Since the games I was using graphics from were so wildly diverse, I had to come up with original characters and backgrounds that varied enough to make them look like they were from completely different games. If you take a look at just a few of the original characters, you’ll see that Thalia has pixellated outlines, Ichabod and his friends are photographs edited to appear lo-res, Qoppa’s design is almost nothing but blocks of color accentuated by highlights and shadows, and Sledge was pre-rendered in 3D.

I tried to make the original backgrounds equally diverse — the scenes from “the most offensive adventure game ever” have a very simple look (which probably makes it fairly clear that I’m not that good at hand-drawn backgrounds), while the room with the slider puzzle was originally rendered in 3D, then run through various graphic filters to achieve a softer, more natural appearance.

When it came to music, I generally used music from whichever spot in the game a particular room was from (e.g., in All in the Game, the room in The Big Red Adventure has the same music that the original game uses in that room). If I wanted to set a particular mood, I might use music from another part of the original game or from another source entirely (the two tracks used when Thalia and Sledge are on their way from one game to another are from Legend of Kyrandia 1 and Discworld). Since music is one of the only game elements I can’t create on my own, I relied heavily on free music sites such as for most of the rest of the music.

One facet of Adventure: All in the Game that people complement the most often is the animations. Since I enjoy 2D animation, it’s not too surprising that I put so much of it into the game. Just the tiniest bit of animation can make a game character seem less like an arrangement of pixels and more like a living creature. The enormous amount of animations in All in the Game is one of the reasons why it took so long to complete, and creating art and animations in a high resolution is not a task for someone who likes getting things done quickly. Still, I feel that the time and effort was worth it.

I’m still not entirely competent with AGS, so for me, making adventure games is in many ways a challenge in itself. I’m constantly asking myself how I can make a certain thing happen in a game, and if the method I try fails despite my best efforts, I have to find an alternate solution, or even rewrite the scene if push comes to shove.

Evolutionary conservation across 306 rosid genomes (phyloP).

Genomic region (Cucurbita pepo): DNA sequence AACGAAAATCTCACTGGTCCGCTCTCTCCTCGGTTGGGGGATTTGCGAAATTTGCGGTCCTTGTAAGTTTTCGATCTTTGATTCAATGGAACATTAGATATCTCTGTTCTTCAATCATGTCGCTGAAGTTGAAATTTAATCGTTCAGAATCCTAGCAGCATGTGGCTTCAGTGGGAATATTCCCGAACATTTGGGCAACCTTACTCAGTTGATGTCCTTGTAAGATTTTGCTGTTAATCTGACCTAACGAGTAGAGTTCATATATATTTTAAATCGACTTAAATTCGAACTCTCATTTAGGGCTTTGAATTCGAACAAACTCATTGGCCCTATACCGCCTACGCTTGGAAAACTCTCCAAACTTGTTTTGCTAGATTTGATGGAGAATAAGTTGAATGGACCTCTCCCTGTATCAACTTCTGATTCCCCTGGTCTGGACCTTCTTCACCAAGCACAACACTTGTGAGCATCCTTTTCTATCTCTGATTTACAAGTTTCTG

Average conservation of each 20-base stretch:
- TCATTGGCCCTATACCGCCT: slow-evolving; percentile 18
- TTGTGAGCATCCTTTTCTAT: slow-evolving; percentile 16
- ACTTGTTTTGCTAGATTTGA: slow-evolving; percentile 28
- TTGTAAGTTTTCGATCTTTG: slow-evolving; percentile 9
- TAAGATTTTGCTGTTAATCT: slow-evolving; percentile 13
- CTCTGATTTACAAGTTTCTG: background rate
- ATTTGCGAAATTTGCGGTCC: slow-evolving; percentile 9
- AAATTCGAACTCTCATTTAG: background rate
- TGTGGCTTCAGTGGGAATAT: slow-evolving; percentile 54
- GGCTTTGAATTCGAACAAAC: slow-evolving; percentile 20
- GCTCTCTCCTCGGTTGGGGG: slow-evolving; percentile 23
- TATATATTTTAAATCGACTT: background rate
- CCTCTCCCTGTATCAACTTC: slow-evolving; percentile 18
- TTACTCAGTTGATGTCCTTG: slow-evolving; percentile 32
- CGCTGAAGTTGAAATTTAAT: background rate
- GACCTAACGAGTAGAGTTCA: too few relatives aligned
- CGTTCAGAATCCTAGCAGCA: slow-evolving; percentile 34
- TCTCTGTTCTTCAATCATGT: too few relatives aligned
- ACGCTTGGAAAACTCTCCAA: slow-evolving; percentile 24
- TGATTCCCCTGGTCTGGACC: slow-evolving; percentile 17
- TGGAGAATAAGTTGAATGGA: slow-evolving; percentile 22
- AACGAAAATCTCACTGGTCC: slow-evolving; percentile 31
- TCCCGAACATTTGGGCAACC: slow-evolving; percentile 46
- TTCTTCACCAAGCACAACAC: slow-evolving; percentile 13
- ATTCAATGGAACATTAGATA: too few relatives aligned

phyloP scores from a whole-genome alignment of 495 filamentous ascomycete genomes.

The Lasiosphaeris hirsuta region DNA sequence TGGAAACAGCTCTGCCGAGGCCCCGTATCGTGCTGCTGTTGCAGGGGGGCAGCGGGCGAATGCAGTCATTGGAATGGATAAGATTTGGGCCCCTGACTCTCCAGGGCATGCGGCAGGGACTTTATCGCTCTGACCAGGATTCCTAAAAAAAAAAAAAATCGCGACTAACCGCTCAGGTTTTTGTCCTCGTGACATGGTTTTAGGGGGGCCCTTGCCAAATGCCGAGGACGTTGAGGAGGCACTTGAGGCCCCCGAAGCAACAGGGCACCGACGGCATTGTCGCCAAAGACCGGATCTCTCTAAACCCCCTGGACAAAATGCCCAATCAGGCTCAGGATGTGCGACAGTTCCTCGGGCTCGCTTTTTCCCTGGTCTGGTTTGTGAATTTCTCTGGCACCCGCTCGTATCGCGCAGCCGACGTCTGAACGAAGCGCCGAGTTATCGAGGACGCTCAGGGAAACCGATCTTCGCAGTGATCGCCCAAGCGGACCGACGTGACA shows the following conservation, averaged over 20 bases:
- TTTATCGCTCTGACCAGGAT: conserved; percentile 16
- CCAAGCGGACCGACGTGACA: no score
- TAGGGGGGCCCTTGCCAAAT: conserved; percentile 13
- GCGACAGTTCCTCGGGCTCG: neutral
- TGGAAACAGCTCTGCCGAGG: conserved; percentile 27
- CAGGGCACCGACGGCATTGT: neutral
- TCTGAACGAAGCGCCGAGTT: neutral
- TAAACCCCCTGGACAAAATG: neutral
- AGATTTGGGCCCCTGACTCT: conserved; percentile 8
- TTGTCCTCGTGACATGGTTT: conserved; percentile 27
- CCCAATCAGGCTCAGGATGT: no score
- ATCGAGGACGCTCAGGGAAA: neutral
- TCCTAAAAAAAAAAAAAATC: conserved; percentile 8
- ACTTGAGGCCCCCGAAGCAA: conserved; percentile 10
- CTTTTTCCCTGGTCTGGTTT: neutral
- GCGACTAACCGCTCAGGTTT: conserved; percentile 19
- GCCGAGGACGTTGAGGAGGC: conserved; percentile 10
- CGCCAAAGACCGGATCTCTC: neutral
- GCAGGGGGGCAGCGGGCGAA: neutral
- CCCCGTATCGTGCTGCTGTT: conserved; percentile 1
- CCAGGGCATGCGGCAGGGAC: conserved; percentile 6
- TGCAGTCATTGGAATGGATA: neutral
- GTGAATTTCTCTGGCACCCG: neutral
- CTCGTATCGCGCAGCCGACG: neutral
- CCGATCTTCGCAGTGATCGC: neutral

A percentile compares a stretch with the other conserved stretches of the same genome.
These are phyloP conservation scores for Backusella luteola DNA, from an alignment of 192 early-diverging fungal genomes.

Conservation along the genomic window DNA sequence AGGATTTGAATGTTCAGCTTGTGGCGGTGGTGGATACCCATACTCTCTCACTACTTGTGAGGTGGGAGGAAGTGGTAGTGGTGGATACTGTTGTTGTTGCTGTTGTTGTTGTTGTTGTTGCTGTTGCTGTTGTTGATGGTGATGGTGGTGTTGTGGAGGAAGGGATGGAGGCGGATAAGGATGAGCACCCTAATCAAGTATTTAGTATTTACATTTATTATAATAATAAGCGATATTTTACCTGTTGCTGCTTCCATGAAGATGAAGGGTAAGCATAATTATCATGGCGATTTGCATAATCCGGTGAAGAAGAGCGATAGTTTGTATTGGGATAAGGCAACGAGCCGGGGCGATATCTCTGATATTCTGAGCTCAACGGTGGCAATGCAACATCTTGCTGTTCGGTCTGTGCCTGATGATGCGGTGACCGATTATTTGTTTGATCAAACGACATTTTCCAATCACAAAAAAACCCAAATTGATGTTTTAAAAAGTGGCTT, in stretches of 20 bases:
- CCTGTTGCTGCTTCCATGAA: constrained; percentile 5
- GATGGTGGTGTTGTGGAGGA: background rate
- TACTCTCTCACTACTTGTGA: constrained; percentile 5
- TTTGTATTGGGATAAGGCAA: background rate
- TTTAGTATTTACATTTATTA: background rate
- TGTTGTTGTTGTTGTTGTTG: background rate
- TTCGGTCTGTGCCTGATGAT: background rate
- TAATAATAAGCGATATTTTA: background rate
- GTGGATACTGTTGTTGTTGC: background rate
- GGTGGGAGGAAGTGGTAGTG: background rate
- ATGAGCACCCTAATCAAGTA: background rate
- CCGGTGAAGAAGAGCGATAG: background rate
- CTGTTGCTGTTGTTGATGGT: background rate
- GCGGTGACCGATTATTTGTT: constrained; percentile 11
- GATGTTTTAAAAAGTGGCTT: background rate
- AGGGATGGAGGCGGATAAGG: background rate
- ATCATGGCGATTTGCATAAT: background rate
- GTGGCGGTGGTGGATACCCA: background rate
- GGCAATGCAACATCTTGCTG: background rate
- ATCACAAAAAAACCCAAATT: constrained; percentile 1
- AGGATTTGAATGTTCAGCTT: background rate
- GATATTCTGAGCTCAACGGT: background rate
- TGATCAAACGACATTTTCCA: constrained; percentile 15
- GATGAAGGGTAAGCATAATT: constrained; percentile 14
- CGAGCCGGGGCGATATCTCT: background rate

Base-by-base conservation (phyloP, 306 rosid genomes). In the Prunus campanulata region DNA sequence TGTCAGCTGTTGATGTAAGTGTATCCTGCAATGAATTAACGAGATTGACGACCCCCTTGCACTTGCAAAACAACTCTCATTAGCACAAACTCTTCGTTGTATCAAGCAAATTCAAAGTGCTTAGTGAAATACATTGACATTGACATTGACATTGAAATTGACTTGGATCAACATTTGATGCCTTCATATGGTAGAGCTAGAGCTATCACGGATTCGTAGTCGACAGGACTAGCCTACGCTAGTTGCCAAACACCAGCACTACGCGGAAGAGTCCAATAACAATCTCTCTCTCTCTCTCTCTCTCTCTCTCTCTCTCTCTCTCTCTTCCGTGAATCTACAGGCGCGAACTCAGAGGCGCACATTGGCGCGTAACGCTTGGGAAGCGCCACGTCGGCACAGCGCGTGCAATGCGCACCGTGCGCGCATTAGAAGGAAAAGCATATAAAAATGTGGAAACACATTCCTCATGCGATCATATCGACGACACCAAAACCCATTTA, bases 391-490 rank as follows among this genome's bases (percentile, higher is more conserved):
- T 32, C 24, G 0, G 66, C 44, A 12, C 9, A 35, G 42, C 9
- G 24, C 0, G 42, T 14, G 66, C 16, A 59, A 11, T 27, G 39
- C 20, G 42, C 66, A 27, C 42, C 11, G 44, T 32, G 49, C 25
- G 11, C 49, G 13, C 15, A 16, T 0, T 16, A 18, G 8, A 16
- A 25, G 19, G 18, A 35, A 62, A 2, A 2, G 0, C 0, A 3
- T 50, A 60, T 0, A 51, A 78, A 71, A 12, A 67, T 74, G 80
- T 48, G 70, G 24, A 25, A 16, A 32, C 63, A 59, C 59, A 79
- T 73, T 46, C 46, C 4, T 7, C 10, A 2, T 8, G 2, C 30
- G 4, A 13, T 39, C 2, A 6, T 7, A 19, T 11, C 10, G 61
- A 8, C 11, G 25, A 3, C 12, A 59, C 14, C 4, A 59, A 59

While I’m writing, I’m often trying to think of the things I could add to make the game more interesting and enjoyable. I ask myself what sort of puzzle would best fit into a certain scenario, what sort of things Thalia could talk about with various characters, and what adventure game clichés I can poke fun at.

Due to the “unconventional” nature of these games, when I’m writing a plot, I often insert characters or scenes from pre-existing games into the script much later in the creation process — for example, I wanted Thalia to visit a very obscure game towards the end of All in the Game, but I didn’t know which game that should fit that role. However, when I heard about Tlon: A Misty Story, a rare adventure game that can’t be finished without a modified saved game because of a nasty glitch, I knew that that game was just what I was looking for.

I’ve read several amateur game development articles where the author gives the reader some tips about game-making, whether it’s a short list of dos and don’ts, a summary of his or her own approach to making games, or even just a few words of encouragement. Since I’m still fairly new to making games, I haven’t really come up with any particular method for working on them. My process more or less boils down to coming up with a story, creating the graphics to go with it, collecting various other resources, then molding them all together over a long period of time.

I could probably ramble on about my game-making experiences for many more paragraphs, but I think I’ll stop here. Before I do, though, I just want to say that creating games may be frustrating, time-consuming and insomnia-inducing, but the end result may make all the hardships worth enduring. Given enough time, skill, effort, and (most importantly) patience, just about any amateur game concept has a possibility of becoming a reality.

Jess Beebe
is primarily an amateur writer and artist that dabbles in multimedia experiments every once in a while. When those three fields of creativity combine in just the right quantities, occasionally a game is the result.

Download links: Adventure: The Inside Job and Adventure: All in the Game